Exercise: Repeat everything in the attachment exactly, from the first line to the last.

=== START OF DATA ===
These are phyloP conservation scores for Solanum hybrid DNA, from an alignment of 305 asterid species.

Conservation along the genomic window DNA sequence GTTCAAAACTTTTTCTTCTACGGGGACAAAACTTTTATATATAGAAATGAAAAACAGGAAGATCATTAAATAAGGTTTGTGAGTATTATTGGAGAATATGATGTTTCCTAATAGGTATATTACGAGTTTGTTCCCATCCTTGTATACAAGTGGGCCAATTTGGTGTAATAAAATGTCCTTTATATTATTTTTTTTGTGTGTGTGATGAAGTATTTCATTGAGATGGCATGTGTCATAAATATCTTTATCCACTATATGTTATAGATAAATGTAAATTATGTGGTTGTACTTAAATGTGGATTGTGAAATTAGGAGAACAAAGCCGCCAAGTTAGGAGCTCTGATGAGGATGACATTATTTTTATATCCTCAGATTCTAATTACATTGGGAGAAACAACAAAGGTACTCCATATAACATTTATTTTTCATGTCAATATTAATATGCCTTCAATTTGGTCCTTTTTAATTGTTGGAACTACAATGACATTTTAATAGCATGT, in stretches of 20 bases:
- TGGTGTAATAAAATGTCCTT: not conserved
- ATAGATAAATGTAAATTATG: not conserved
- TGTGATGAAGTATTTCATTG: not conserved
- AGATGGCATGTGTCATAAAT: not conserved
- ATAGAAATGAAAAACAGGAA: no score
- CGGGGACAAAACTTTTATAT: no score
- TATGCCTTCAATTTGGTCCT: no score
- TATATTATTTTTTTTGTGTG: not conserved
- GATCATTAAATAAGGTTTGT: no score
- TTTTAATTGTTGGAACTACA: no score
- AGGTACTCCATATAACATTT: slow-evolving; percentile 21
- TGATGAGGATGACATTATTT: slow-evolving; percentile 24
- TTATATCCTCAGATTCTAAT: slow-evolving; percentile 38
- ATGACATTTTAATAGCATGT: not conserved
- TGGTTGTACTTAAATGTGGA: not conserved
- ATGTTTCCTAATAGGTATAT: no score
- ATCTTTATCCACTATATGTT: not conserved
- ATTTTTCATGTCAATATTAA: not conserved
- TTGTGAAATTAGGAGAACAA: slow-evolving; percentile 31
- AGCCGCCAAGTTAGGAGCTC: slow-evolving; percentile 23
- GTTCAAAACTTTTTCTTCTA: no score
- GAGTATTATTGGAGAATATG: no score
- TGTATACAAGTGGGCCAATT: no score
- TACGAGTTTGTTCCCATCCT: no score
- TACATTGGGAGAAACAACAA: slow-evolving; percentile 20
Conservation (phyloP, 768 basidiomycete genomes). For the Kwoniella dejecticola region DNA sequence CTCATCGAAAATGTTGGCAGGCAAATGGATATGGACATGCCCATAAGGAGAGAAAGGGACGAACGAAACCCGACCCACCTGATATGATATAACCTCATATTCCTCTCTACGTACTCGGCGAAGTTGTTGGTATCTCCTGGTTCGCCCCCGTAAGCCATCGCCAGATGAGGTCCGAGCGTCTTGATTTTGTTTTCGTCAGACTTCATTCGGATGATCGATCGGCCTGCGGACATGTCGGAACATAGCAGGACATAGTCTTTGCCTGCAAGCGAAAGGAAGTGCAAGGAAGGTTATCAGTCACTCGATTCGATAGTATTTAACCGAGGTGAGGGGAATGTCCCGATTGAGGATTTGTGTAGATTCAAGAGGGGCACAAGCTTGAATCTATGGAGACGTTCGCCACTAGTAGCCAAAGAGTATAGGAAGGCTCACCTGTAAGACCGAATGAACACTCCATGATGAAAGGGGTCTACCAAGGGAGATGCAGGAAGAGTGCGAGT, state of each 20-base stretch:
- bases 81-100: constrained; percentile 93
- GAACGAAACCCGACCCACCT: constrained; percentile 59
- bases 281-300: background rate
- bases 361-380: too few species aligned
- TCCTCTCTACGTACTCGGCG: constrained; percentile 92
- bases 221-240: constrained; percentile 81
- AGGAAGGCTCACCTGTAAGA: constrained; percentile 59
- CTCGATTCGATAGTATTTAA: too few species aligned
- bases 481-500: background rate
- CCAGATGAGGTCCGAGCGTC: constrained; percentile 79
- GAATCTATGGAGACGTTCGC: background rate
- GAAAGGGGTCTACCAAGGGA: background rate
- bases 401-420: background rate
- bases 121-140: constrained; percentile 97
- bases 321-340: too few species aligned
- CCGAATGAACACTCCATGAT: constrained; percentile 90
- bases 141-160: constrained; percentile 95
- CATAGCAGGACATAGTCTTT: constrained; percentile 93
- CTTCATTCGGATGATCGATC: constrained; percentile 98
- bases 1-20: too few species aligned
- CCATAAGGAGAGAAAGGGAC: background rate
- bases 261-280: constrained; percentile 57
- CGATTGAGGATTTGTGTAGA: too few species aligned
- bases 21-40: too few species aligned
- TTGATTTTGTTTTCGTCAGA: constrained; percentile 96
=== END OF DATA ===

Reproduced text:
These are phyloP conservation scores for Solanum hybrid DNA, from an alignment of 305 asterid species.

Conservation along the genomic window DNA sequence GTTCAAAACTTTTTCTTCTACGGGGACAAAACTTTTATATATAGAAATGAAAAACAGGAAGATCATTAAATAAGGTTTGTGAGTATTATTGGAGAATATGATGTTTCCTAATAGGTATATTACGAGTTTGTTCCCATCCTTGTATACAAGTGGGCCAATTTGGTGTAATAAAATGTCCTTTATATTATTTTTTTTGTGTGTGTGATGAAGTATTTCATTGAGATGGCATGTGTCATAAATATCTTTATCCACTATATGTTATAGATAAATGTAAATTATGTGGTTGTACTTAAATGTGGATTGTGAAATTAGGAGAACAAAGCCGCCAAGTTAGGAGCTCTGATGAGGATGACATTATTTTTATATCCTCAGATTCTAATTACATTGGGAGAAACAACAAAGGTACTCCATATAACATTTATTTTTCATGTCAATATTAATATGCCTTCAATTTGGTCCTTTTTAATTGTTGGAACTACAATGACATTTTAATAGCATGT, in stretches of 20 bases:
- TGGTGTAATAAAATGTCCTT: not conserved
- ATAGATAAATGTAAATTATG: not conserved
- TGTGATGAAGTATTTCATTG: not conserved
- AGATGGCATGTGTCATAAAT: not conserved
- ATAGAAATGAAAAACAGGAA: no score
- CGGGGACAAAACTTTTATAT: no score
- TATGCCTTCAATTTGGTCCT: no score
- TATATTATTTTTTTTGTGTG: not conserved
- GATCATTAAATAAGGTTTGT: no score
- TTTTAATTGTTGGAACTACA: no score
- AGGTACTCCATATAACATTT: slow-evolving; percentile 21
- TGATGAGGATGACATTATTT: slow-evolving; percentile 24
- TTATATCCTCAGATTCTAAT: slow-evolving; percentile 38
- ATGACATTTTAATAGCATGT: not conserved
- TGGTTGTACTTAAATGTGGA: not conserved
- ATGTTTCCTAATAGGTATAT: no score
- ATCTTTATCCACTATATGTT: not conserved
- ATTTTTCATGTCAATATTAA: not conserved
- TTGTGAAATTAGGAGAACAA: slow-evolving; percentile 31
- AGCCGCCAAGTTAGGAGCTC: slow-evolving; percentile 23
- GTTCAAAACTTTTTCTTCTA: no score
- GAGTATTATTGGAGAATATG: no score
- TGTATACAAGTGGGCCAATT: no score
- TACGAGTTTGTTCCCATCCT: no score
- TACATTGGGAGAAACAACAA: slow-evolving; percentile 20
Conservation (phyloP, 768 basidiomycete genomes). For the Kwoniella dejecticola region DNA sequence CTCATCGAAAATGTTGGCAGGCAAATGGATATGGACATGCCCATAAGGAGAGAAAGGGACGAACGAAACCCGACCCACCTGATATGATATAACCTCATATTCCTCTCTACGTACTCGGCGAAGTTGTTGGTATCTCCTGGTTCGCCCCCGTAAGCCATCGCCAGATGAGGTCCGAGCGTCTTGATTTTGTTTTCGTCAGACTTCATTCGGATGATCGATCGGCCTGCGGACATGTCGGAACATAGCAGGACATAGTCTTTGCCTGCAAGCGAAAGGAAGTGCAAGGAAGGTTATCAGTCACTCGATTCGATAGTATTTAACCGAGGTGAGGGGAATGTCCCGATTGAGGATTTGTGTAGATTCAAGAGGGGCACAAGCTTGAATCTATGGAGACGTTCGCCACTAGTAGCCAAAGAGTATAGGAAGGCTCACCTGTAAGACCGAATGAACACTCCATGATGAAAGGGGTCTACCAAGGGAGATGCAGGAAGAGTGCGAGT, state of each 20-base stretch:
- bases 81-100: constrained; percentile 93
- GAACGAAACCCGACCCACCT: constrained; percentile 59
- bases 281-300: background rate
- bases 361-380: too few species aligned
- TCCTCTCTACGTACTCGGCG: constrained; percentile 92
- bases 221-240: constrained; percentile 81
- AGGAAGGCTCACCTGTAAGA: constrained; percentile 59
- CTCGATTCGATAGTATTTAA: too few species aligned
- bases 481-500: background rate
- CCAGATGAGGTCCGAGCGTC: constrained; percentile 79
- GAATCTATGGAGACGTTCGC: background rate
- GAAAGGGGTCTACCAAGGGA: background rate
- bases 401-420: background rate
- bases 121-140: constrained; percentile 97
- bases 321-340: too few species aligned
- CCGAATGAACACTCCATGAT: constrained; percentile 90
- bases 141-160: constrained; percentile 95
- CATAGCAGGACATAGTCTTT: constrained; percentile 93
- CTTCATTCGGATGATCGATC: constrained; percentile 98
- bases 1-20: too few species aligned
- CCATAAGGAGAGAAAGGGAC: background rate
- bases 261-280: constrained; percentile 57
- CGATTGAGGATTTGTGTAGA: too few species aligned
- bases 21-40: too few species aligned
- TTGATTTTGTTTTCGTCAGA: constrained; percentile 96